Guyana’s built heritage Christ Church
Guyana Chronicle
June 30, 2002

Related Links: Articles on heritage
Letters Menu Archival Menu

THROUGHOUT Guyana, there are unique manifestations of craftsmanship evident in our architecture that is overwhelmingly wooden and elaborate. Local genius is readily apparent in the abundance of architectural detail - intricate fretwork, balusters, jalousies and the utilitarian Demerara Window - visible in the dwelling houses, churches and public buildings.

One of the most integral architectural features of Guyana’s landscape is that of religious structures. They include a range of details and reflect the grandeur attributed to these places of worship as a showpiece for the congregation.

Of all the ecclesiastical buildings in the environs of Georgetown, Christ Church is reminiscent of an English country church.

This is one of the oldest churches having graced the landscape of Cummingsburg for more than 166 years. This church has its origin in the dissatisfaction by many members of the newly erected St. George’s Cathedral who felt that the form of worship at St. George’s Cathedral was too high for their tastes.

Thus, the decision was taken to erect a new church, one specifically designed to appeal to those who liked the unadorned Protestant simplicity in their services.

In 1836, 16 persons received permission by the Bishop of Barbados to construct their own chapel and despite numerous objections of the rector of the cathedral, a licence was soon granted. On June 6, 1837, a Catholic priest and a Jesuit priest, appealing for donations for the `destitute and suffering Irish and Highlanders of Scotland’ preached the first sermon. On November 20, 1843, the church was consecrated, after its various debts had been cleared.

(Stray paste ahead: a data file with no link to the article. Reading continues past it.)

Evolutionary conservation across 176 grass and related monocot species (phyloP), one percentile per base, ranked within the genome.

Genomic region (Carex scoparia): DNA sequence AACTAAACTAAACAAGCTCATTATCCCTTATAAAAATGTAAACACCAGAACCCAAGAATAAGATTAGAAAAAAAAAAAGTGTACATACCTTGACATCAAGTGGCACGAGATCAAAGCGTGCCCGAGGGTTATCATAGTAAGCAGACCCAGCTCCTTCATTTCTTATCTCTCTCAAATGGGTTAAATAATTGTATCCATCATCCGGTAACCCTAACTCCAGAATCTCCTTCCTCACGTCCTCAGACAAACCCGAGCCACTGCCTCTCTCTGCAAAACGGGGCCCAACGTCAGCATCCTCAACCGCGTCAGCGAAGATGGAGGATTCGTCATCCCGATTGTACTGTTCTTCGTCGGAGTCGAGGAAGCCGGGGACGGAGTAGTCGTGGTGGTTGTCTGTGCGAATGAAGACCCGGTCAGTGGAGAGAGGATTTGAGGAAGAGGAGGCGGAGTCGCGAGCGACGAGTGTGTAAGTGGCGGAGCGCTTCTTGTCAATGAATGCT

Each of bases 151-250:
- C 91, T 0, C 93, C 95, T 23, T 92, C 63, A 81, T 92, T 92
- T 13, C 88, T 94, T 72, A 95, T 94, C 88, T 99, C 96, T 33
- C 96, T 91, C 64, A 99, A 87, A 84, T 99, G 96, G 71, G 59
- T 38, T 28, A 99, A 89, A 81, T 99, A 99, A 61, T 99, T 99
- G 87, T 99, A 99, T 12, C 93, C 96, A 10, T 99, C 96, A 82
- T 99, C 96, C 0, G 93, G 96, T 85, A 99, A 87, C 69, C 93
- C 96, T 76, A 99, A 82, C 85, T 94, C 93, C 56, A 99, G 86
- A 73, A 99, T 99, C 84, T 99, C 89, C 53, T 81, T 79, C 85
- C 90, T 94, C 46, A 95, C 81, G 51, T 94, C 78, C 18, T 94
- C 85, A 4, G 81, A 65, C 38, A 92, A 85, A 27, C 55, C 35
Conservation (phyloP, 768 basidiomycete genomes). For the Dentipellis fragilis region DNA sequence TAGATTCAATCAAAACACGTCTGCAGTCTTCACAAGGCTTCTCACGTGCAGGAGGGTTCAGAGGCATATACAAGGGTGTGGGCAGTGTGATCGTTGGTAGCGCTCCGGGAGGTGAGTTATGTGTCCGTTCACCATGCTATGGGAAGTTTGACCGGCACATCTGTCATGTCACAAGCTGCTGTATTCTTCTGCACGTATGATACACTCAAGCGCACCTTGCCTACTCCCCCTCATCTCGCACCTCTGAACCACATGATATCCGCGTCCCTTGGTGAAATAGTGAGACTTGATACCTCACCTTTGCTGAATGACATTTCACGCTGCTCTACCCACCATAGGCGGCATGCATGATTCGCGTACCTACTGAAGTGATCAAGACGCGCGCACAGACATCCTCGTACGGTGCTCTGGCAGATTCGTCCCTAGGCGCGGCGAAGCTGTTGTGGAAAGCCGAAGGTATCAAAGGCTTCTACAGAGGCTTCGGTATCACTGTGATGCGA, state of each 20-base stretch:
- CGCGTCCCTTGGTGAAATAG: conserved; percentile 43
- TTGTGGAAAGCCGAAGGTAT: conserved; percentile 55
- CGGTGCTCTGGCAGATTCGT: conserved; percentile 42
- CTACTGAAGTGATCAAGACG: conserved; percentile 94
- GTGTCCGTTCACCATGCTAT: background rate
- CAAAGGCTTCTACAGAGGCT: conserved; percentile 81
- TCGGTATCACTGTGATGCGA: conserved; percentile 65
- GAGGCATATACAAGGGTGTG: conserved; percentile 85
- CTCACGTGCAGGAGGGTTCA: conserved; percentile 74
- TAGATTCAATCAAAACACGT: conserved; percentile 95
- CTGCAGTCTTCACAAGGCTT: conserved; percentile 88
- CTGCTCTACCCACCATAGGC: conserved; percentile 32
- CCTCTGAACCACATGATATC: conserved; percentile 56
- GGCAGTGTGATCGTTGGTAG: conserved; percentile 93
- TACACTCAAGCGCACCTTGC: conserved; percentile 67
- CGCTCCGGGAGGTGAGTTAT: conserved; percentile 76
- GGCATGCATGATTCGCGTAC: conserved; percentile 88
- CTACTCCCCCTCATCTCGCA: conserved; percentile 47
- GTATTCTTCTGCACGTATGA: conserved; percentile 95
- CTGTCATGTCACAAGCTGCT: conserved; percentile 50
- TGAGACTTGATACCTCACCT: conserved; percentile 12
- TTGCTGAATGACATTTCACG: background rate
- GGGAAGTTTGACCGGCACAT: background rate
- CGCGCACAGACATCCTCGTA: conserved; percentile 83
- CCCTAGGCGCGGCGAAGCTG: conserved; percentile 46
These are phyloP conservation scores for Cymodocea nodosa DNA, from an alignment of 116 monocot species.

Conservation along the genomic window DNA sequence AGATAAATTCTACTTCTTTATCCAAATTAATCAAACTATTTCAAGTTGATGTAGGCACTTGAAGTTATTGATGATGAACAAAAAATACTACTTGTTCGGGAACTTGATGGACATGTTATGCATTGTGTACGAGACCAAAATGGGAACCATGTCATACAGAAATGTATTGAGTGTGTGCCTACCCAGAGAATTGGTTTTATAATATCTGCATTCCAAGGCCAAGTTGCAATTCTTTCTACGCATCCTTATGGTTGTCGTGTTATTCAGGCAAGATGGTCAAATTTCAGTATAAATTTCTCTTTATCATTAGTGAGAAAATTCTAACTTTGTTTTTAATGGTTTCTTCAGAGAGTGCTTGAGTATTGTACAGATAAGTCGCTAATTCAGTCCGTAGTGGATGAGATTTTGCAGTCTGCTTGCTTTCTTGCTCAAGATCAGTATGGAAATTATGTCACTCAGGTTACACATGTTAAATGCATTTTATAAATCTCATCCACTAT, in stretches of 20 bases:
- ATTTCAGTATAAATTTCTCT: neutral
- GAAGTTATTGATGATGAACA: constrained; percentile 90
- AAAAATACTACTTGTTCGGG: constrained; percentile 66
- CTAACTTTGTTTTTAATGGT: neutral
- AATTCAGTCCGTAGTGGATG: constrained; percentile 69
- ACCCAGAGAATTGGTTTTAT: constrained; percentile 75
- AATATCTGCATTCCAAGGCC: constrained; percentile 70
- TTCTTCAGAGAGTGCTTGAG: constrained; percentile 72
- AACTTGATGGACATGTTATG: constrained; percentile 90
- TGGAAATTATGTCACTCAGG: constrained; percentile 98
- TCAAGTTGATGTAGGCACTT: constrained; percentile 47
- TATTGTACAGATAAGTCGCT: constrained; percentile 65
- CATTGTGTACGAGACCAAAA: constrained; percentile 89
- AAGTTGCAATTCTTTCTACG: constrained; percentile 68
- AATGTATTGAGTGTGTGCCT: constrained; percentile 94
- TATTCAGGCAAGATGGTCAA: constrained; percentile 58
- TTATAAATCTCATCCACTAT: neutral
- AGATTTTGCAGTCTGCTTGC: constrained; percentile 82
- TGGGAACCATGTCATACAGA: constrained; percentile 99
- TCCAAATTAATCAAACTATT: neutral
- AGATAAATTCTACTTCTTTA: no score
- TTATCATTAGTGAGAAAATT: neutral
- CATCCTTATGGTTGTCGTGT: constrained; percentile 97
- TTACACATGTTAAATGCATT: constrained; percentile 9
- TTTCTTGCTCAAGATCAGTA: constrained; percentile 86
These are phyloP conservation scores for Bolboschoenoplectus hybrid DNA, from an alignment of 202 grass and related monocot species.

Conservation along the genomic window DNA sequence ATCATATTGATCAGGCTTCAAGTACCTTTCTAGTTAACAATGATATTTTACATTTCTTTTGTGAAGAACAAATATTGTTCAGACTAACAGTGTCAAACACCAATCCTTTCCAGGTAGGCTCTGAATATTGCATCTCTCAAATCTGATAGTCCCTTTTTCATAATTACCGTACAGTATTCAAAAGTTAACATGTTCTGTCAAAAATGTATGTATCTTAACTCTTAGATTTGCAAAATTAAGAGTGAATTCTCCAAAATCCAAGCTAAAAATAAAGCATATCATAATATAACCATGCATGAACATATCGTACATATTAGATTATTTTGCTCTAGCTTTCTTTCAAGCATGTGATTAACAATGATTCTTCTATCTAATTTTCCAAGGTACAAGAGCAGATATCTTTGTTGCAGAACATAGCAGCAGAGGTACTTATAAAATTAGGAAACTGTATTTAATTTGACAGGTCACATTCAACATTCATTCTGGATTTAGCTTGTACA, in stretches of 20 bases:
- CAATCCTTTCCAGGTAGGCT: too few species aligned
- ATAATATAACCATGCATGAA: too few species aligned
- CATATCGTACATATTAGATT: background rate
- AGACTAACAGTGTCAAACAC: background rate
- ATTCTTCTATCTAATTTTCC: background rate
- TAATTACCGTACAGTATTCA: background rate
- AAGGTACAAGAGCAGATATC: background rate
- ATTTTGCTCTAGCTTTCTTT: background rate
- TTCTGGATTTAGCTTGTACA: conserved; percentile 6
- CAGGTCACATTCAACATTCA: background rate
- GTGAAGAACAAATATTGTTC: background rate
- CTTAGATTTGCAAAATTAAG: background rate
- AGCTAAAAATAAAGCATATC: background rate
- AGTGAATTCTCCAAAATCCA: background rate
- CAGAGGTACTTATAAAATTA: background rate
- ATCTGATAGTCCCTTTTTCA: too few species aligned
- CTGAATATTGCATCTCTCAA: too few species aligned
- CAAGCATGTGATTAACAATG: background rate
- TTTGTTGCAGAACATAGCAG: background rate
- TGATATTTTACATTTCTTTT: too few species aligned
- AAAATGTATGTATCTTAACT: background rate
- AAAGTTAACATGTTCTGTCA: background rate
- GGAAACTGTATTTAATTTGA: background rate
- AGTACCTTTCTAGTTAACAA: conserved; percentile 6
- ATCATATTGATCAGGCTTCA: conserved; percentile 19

The western façade is the most elaborate part of the church. Elements of European architecture are prominent. Among these are the three simply carved doorways. The centre is the largest, corresponding with the central aisle in the interior of the church. Two large wooden posts

An example of the decorative ironwork.
flank the central door, giving way to a simple lancelet window above the central door and two smaller windows above the other doors. Other noticeable features include a small clock and a tower, which houses the church bell.

The interior of the church is also quite simple with the most outstanding features being a stained glass window and ornate ironwork reminiscent of the Georgian and Victorian eras in the ceremonial areas. There is a small balcony on the second floor of the church, which was used by the coloured people who attended the church.

Numerous memorial tablets of prominent members of the church adorn the walls.

Christ Church is a fine example of simple beauty, an heirloom of Guyana’s architectural heritage.